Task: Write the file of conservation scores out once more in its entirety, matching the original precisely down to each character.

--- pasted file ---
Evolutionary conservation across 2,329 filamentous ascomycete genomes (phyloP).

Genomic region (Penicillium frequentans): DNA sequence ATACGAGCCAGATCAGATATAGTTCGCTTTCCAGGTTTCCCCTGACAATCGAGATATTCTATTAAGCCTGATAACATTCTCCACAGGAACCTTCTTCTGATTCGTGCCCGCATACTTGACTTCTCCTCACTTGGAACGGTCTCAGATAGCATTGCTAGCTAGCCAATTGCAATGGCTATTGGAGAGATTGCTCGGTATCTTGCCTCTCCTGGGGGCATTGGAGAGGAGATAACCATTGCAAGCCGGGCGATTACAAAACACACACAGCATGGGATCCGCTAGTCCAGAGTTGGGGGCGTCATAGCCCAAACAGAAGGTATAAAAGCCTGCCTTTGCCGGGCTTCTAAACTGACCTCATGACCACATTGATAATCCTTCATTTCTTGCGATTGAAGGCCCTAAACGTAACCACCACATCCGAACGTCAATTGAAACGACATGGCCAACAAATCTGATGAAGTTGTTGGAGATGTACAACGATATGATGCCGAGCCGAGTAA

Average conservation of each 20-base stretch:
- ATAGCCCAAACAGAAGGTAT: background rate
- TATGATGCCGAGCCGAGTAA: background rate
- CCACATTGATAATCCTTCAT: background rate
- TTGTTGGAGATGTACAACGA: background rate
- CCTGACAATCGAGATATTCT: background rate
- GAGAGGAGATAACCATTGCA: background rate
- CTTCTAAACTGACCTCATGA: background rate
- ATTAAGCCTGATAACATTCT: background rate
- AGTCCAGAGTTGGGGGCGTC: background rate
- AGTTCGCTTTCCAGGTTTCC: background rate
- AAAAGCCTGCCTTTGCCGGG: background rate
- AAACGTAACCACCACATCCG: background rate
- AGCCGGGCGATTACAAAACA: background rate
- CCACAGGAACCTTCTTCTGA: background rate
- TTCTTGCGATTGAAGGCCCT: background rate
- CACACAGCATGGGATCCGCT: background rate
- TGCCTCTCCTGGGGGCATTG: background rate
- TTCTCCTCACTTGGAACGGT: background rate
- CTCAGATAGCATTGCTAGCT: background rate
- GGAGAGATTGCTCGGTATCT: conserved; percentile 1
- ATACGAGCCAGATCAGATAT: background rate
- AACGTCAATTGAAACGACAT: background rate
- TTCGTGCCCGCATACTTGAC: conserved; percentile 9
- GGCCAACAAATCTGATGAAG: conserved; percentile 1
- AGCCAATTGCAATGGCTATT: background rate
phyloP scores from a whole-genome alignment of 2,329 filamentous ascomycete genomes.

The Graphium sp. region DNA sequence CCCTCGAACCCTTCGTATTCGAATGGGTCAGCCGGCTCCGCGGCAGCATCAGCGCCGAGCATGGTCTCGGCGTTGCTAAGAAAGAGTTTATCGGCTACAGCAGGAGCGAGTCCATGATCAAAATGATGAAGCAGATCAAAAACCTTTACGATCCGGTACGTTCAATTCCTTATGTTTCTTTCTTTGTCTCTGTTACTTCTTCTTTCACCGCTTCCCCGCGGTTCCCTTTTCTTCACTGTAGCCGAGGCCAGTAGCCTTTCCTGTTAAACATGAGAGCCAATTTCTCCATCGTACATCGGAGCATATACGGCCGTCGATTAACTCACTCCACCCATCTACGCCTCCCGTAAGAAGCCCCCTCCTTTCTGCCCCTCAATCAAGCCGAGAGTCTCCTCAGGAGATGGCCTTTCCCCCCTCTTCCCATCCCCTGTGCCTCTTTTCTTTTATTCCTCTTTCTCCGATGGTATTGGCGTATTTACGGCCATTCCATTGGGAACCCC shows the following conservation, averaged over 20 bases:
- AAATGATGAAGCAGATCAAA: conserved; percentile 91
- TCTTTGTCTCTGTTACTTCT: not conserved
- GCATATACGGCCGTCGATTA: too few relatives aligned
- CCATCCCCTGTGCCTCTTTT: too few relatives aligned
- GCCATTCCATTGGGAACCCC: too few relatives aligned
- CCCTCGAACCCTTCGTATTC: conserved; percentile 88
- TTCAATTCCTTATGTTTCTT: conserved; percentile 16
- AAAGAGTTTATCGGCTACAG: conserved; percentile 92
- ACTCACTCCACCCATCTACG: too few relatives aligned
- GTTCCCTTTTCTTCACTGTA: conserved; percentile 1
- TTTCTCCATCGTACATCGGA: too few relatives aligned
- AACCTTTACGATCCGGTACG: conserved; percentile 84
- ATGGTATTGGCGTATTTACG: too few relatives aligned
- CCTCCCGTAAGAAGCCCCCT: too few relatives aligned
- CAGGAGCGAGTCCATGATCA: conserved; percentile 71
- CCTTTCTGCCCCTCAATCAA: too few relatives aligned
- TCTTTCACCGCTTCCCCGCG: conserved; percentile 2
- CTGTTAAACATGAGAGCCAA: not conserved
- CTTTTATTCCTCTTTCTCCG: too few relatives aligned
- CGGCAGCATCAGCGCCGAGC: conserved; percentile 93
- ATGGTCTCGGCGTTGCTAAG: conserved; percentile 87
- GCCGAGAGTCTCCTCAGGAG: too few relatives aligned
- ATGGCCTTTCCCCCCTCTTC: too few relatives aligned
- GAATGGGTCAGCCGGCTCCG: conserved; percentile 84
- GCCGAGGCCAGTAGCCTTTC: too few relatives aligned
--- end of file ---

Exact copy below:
Evolutionary conservation across 2,329 filamentous ascomycete genomes (phyloP).

Genomic region (Penicillium frequentans): DNA sequence ATACGAGCCAGATCAGATATAGTTCGCTTTCCAGGTTTCCCCTGACAATCGAGATATTCTATTAAGCCTGATAACATTCTCCACAGGAACCTTCTTCTGATTCGTGCCCGCATACTTGACTTCTCCTCACTTGGAACGGTCTCAGATAGCATTGCTAGCTAGCCAATTGCAATGGCTATTGGAGAGATTGCTCGGTATCTTGCCTCTCCTGGGGGCATTGGAGAGGAGATAACCATTGCAAGCCGGGCGATTACAAAACACACACAGCATGGGATCCGCTAGTCCAGAGTTGGGGGCGTCATAGCCCAAACAGAAGGTATAAAAGCCTGCCTTTGCCGGGCTTCTAAACTGACCTCATGACCACATTGATAATCCTTCATTTCTTGCGATTGAAGGCCCTAAACGTAACCACCACATCCGAACGTCAATTGAAACGACATGGCCAACAAATCTGATGAAGTTGTTGGAGATGTACAACGATATGATGCCGAGCCGAGTAA

Average conservation of each 20-base stretch:
- ATAGCCCAAACAGAAGGTAT: background rate
- TATGATGCCGAGCCGAGTAA: background rate
- CCACATTGATAATCCTTCAT: background rate
- TTGTTGGAGATGTACAACGA: background rate
- CCTGACAATCGAGATATTCT: background rate
- GAGAGGAGATAACCATTGCA: background rate
- CTTCTAAACTGACCTCATGA: background rate
- ATTAAGCCTGATAACATTCT: background rate
- AGTCCAGAGTTGGGGGCGTC: background rate
- AGTTCGCTTTCCAGGTTTCC: background rate
- AAAAGCCTGCCTTTGCCGGG: background rate
- AAACGTAACCACCACATCCG: background rate
- AGCCGGGCGATTACAAAACA: background rate
- CCACAGGAACCTTCTTCTGA: background rate
- TTCTTGCGATTGAAGGCCCT: background rate
- CACACAGCATGGGATCCGCT: background rate
- TGCCTCTCCTGGGGGCATTG: background rate
- TTCTCCTCACTTGGAACGGT: background rate
- CTCAGATAGCATTGCTAGCT: background rate
- GGAGAGATTGCTCGGTATCT: conserved; percentile 1
- ATACGAGCCAGATCAGATAT: background rate
- AACGTCAATTGAAACGACAT: background rate
- TTCGTGCCCGCATACTTGAC: conserved; percentile 9
- GGCCAACAAATCTGATGAAG: conserved; percentile 1
- AGCCAATTGCAATGGCTATT: background rate
phyloP scores from a whole-genome alignment of 2,329 filamentous ascomycete genomes.

The Graphium sp. region DNA sequence CCCTCGAACCCTTCGTATTCGAATGGGTCAGCCGGCTCCGCGGCAGCATCAGCGCCGAGCATGGTCTCGGCGTTGCTAAGAAAGAGTTTATCGGCTACAGCAGGAGCGAGTCCATGATCAAAATGATGAAGCAGATCAAAAACCTTTACGATCCGGTACGTTCAATTCCTTATGTTTCTTTCTTTGTCTCTGTTACTTCTTCTTTCACCGCTTCCCCGCGGTTCCCTTTTCTTCACTGTAGCCGAGGCCAGTAGCCTTTCCTGTTAAACATGAGAGCCAATTTCTCCATCGTACATCGGAGCATATACGGCCGTCGATTAACTCACTCCACCCATCTACGCCTCCCGTAAGAAGCCCCCTCCTTTCTGCCCCTCAATCAAGCCGAGAGTCTCCTCAGGAGATGGCCTTTCCCCCCTCTTCCCATCCCCTGTGCCTCTTTTCTTTTATTCCTCTTTCTCCGATGGTATTGGCGTATTTACGGCCATTCCATTGGGAACCCC shows the following conservation, averaged over 20 bases:
- AAATGATGAAGCAGATCAAA: conserved; percentile 91
- TCTTTGTCTCTGTTACTTCT: not conserved
- GCATATACGGCCGTCGATTA: too few relatives aligned
- CCATCCCCTGTGCCTCTTTT: too few relatives aligned
- GCCATTCCATTGGGAACCCC: too few relatives aligned
- CCCTCGAACCCTTCGTATTC: conserved; percentile 88
- TTCAATTCCTTATGTTTCTT: conserved; percentile 16
- AAAGAGTTTATCGGCTACAG: conserved; percentile 92
- ACTCACTCCACCCATCTACG: too few relatives aligned
- GTTCCCTTTTCTTCACTGTA: conserved; percentile 1
- TTTCTCCATCGTACATCGGA: too few relatives aligned
- AACCTTTACGATCCGGTACG: conserved; percentile 84
- ATGGTATTGGCGTATTTACG: too few relatives aligned
- CCTCCCGTAAGAAGCCCCCT: too few relatives aligned
- CAGGAGCGAGTCCATGATCA: conserved; percentile 71
- CCTTTCTGCCCCTCAATCAA: too few relatives aligned
- TCTTTCACCGCTTCCCCGCG: conserved; percentile 2
- CTGTTAAACATGAGAGCCAA: not conserved
- CTTTTATTCCTCTTTCTCCG: too few relatives aligned
- CGGCAGCATCAGCGCCGAGC: conserved; percentile 93
- ATGGTCTCGGCGTTGCTAAG: conserved; percentile 87
- GCCGAGAGTCTCCTCAGGAG: too few relatives aligned
- ATGGCCTTTCCCCCCTCTTC: too few relatives aligned
- GAATGGGTCAGCCGGCTCCG: conserved; percentile 84
- GCCGAGGCCAGTAGCCTTTC: too few relatives aligned